"The conduct being charged is akin to handing a person [a] gun knowing the risk the person will pull the trigger — i.e. placing Mr. Gray on the floor of a wagon unrestrained while shackled at his hands and feet knowing the vehicle would soon move," prosecutors wrote in justifying the reckless-endangerment charge.
The trial could feature the testimony of two officers who have been compelled to testify, a process that will complicate future cases should they move forward.
Miller and Porter, who have charges pending, have been compelled to testify at Rice's trial under limited immunity. That process requires a new team of prosecutors, shielded from previous proceedings, to take over their prosecutions.
Last week, Miller's attorneys called for a hearing where prosecutors will have to show that they have avoided information about the trials. They are asking for a special outside prosecutor to conduct the hearing.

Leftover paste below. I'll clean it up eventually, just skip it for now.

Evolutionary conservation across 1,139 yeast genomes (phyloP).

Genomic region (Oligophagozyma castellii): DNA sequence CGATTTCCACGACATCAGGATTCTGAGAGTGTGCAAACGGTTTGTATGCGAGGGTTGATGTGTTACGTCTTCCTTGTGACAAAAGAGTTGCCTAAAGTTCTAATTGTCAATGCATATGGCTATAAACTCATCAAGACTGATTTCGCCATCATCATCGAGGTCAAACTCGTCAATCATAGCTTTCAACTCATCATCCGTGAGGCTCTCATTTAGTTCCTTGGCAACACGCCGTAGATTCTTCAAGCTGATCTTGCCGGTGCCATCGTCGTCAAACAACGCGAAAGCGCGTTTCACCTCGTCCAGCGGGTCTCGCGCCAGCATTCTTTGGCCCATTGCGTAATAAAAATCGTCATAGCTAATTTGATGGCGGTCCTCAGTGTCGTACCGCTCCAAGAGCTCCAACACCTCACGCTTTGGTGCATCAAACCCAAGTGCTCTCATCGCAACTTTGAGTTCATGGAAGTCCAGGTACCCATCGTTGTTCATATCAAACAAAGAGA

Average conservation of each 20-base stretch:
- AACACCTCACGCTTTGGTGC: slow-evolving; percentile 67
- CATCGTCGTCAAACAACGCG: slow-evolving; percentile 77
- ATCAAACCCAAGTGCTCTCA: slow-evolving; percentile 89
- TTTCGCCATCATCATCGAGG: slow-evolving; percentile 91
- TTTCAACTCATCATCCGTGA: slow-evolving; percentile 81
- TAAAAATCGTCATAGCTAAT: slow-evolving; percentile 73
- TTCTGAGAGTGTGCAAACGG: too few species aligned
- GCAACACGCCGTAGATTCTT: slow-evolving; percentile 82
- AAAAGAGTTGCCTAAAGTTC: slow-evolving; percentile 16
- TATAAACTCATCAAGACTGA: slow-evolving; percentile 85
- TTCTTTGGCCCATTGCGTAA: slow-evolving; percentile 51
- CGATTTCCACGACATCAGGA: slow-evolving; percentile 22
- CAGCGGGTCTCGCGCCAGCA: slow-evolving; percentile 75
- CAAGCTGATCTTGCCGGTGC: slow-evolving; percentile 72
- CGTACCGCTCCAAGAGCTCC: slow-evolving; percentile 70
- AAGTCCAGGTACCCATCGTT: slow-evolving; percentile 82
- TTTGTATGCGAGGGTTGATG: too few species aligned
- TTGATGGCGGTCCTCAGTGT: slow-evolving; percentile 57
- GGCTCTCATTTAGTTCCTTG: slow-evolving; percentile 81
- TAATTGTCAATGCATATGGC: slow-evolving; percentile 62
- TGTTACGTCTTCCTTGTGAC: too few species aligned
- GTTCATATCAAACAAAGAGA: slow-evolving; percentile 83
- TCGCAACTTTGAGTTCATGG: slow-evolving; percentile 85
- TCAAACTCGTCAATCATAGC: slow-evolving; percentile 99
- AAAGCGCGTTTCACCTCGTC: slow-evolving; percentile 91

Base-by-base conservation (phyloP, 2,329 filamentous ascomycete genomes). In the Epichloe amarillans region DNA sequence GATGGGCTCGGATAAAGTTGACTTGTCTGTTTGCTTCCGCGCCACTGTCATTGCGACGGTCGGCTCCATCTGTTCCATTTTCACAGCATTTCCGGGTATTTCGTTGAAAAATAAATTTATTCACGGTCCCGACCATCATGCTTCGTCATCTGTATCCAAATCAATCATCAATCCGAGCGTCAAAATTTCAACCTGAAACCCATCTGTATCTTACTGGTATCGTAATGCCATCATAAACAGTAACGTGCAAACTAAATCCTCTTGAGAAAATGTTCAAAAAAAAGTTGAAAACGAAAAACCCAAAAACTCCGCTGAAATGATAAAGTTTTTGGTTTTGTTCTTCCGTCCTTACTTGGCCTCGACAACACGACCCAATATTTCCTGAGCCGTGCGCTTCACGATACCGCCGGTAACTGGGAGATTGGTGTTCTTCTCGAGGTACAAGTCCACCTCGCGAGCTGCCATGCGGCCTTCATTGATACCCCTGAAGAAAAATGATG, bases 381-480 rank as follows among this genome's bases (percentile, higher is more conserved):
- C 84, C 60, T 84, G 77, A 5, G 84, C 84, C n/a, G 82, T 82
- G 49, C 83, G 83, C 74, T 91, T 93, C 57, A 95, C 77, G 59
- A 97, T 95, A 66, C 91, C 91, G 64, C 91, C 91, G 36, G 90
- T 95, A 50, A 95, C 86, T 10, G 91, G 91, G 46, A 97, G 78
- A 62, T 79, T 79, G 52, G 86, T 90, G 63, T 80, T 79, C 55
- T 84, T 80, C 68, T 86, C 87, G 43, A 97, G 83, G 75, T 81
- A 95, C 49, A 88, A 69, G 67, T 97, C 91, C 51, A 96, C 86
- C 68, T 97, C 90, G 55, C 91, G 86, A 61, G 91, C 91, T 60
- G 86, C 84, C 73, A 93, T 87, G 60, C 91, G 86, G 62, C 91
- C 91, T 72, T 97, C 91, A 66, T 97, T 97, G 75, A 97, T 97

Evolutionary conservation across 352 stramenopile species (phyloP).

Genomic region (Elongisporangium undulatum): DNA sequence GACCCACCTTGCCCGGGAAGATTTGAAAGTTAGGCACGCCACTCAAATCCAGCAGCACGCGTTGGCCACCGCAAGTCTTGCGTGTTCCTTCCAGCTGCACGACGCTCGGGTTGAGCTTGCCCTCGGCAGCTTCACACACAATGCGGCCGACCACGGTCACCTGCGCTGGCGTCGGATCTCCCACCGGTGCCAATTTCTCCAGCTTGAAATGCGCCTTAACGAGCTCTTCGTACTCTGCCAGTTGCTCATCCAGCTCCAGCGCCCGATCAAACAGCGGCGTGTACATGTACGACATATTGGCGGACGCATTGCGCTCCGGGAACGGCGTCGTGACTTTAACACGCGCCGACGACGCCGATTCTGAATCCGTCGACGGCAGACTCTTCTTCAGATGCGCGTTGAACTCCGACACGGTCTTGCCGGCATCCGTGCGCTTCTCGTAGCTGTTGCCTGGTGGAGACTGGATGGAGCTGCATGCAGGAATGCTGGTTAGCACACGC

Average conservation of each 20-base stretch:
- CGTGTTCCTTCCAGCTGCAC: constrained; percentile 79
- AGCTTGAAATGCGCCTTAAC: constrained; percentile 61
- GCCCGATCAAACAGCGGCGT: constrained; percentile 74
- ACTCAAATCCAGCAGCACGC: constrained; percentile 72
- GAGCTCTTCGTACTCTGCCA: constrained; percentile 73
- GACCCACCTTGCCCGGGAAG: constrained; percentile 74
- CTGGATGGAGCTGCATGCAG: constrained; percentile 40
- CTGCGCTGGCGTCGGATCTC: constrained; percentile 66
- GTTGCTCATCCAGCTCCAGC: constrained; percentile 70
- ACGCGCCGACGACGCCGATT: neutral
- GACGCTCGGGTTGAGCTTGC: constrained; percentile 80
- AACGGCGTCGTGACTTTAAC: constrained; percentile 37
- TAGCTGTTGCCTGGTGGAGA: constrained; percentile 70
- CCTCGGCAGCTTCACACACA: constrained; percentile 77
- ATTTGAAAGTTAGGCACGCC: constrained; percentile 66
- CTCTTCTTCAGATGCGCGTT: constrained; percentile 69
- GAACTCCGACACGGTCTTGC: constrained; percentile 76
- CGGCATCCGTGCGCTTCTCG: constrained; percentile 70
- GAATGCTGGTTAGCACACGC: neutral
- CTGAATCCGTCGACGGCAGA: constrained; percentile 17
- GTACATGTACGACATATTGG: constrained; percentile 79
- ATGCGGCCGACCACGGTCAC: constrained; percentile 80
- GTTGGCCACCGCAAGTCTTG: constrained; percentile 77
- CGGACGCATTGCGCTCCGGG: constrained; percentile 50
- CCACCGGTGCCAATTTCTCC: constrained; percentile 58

Four Baltimore police officers involved in the arrest and death of Freddie Gray are still scheduled to stand trial:
•Lt. Brian Rice (Tuesday): He is charged with involuntary manslaughter, second-degree assault, misconduct in office (two counts) and reckless endangerment
•Officer Garrett Miller (July 27): He is charged with second-degree assault, misconduct in office (two counts) and reckless endangerment
•Officer William Porter (Sept. 6 retrial): He is charged with involuntary manslaughter, second-degree assault, misconduct in office and reckless endangerment. His trial last December ended in a hung jury and mistrial
•Sgt. Alicia White (Oct. 13): She is charged with involuntary manslaughter, second-degree assault, misconduct in office and reckless endangerment